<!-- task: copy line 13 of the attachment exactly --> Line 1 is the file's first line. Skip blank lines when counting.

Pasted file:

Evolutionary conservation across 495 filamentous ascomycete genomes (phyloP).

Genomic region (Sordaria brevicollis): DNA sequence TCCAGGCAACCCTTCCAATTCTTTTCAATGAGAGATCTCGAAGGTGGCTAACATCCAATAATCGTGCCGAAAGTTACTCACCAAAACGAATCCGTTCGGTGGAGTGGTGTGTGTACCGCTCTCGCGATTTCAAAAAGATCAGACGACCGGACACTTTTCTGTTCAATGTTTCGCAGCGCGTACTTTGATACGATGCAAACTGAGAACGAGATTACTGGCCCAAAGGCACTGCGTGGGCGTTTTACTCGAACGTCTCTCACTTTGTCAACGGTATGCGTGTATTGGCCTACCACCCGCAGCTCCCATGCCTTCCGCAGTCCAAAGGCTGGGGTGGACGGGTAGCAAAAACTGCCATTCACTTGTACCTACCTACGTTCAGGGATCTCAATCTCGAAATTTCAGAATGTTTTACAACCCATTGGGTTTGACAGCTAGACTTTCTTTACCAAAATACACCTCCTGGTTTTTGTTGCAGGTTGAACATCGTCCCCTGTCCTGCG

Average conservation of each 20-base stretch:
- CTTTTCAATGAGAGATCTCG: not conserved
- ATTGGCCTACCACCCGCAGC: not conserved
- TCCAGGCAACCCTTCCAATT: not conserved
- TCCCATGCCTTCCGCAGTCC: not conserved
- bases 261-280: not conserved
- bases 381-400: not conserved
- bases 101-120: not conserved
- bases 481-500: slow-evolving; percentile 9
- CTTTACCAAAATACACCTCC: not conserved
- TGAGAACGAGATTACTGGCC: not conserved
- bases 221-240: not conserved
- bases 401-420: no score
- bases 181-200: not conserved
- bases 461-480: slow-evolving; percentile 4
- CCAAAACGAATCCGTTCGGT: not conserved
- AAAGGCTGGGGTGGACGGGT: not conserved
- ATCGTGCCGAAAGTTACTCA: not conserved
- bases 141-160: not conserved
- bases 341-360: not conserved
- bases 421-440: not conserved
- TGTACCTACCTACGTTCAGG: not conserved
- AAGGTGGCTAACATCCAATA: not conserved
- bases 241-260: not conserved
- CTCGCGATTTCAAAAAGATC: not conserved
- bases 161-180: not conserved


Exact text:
- TGAGAACGAGATTACTGGCC: not conserved